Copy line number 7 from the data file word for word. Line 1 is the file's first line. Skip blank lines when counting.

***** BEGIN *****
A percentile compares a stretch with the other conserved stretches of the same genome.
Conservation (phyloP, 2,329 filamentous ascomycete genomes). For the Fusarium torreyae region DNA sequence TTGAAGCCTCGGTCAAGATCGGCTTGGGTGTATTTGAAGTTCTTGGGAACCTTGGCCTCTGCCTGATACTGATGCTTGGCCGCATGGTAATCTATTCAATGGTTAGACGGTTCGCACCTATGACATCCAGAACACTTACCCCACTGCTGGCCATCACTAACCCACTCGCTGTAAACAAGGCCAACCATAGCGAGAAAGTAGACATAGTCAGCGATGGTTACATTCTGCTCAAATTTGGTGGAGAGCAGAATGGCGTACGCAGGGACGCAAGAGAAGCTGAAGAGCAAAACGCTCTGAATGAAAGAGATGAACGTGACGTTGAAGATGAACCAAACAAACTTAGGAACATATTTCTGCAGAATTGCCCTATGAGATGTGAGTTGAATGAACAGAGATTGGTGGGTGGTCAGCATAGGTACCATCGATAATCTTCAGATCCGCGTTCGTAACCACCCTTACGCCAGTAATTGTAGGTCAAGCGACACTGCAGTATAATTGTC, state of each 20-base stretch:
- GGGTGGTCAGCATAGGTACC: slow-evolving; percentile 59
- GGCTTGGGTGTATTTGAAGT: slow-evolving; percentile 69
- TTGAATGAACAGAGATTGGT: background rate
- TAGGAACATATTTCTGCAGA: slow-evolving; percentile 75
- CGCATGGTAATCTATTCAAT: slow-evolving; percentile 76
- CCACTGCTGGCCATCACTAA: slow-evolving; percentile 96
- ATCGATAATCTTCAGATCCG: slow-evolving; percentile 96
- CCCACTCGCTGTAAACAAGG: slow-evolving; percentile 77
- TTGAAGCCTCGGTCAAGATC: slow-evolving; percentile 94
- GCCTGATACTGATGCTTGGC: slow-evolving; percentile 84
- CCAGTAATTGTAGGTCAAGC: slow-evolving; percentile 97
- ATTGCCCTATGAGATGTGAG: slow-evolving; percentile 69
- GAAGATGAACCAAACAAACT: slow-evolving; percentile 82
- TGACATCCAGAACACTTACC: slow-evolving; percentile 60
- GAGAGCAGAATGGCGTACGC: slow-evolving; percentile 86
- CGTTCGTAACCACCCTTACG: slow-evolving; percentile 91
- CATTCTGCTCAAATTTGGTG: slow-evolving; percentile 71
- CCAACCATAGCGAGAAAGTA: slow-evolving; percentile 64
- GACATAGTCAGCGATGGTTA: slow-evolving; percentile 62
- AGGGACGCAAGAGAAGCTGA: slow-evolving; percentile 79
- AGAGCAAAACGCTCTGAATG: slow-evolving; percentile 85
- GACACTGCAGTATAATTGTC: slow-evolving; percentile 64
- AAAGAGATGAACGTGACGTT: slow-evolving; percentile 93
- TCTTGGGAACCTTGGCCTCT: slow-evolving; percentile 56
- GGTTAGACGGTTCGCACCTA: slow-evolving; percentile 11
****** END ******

- CGCATGGTAATCTATTCAAT: slow-evolving; percentile 76